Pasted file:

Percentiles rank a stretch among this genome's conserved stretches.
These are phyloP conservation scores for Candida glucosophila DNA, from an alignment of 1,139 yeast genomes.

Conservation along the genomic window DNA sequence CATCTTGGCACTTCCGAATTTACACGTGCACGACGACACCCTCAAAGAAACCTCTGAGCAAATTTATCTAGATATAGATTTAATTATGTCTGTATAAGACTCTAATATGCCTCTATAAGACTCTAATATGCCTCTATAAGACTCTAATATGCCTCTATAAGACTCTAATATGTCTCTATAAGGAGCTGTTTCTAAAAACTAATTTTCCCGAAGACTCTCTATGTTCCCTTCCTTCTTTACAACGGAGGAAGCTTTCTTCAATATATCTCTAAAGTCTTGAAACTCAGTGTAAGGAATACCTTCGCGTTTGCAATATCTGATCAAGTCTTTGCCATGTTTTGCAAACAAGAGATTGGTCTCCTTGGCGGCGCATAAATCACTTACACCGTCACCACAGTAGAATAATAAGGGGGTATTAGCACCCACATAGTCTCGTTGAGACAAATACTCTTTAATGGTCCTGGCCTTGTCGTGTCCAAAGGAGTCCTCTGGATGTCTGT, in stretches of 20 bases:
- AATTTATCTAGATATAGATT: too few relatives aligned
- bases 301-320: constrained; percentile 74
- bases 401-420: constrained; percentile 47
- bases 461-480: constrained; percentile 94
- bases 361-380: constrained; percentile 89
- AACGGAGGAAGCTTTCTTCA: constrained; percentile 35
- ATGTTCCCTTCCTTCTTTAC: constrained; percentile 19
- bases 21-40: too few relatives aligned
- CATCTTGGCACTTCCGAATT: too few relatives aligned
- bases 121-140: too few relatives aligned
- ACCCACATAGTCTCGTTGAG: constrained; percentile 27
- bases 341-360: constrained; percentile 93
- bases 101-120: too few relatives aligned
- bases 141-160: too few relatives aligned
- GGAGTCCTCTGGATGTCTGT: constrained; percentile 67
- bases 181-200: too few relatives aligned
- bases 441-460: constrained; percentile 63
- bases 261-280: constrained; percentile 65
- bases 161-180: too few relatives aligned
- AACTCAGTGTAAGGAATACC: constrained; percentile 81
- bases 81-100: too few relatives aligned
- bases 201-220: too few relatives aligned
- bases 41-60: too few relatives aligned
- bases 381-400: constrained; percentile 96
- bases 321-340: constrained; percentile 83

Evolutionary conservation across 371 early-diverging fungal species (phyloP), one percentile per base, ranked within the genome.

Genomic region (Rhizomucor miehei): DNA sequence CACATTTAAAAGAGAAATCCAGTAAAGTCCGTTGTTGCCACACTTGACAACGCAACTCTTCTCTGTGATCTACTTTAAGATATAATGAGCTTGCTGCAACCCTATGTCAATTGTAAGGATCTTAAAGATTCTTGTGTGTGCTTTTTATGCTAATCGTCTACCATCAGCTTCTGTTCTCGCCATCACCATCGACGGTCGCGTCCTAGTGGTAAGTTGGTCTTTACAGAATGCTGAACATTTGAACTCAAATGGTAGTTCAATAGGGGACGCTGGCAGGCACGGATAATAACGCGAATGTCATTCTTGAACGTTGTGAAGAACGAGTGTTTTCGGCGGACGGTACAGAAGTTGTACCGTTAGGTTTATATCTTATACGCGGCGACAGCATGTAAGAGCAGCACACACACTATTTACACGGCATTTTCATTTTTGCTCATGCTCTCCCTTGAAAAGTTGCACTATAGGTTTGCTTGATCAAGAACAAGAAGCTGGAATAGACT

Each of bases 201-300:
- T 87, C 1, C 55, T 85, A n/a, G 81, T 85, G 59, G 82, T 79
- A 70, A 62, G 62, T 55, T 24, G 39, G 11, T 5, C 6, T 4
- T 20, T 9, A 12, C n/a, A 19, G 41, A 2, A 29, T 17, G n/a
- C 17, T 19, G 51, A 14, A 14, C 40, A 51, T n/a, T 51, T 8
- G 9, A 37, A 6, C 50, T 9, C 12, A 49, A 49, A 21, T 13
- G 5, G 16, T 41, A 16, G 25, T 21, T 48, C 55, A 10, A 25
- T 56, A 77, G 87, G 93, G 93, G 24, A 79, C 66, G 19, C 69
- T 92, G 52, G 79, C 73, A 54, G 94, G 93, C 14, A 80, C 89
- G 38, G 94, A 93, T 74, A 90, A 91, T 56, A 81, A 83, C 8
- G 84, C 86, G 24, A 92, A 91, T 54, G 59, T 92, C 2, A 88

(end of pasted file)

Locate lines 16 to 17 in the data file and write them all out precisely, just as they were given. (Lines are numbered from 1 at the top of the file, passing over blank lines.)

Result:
- bases 101-120: too few relatives aligned
- bases 141-160: too few relatives aligned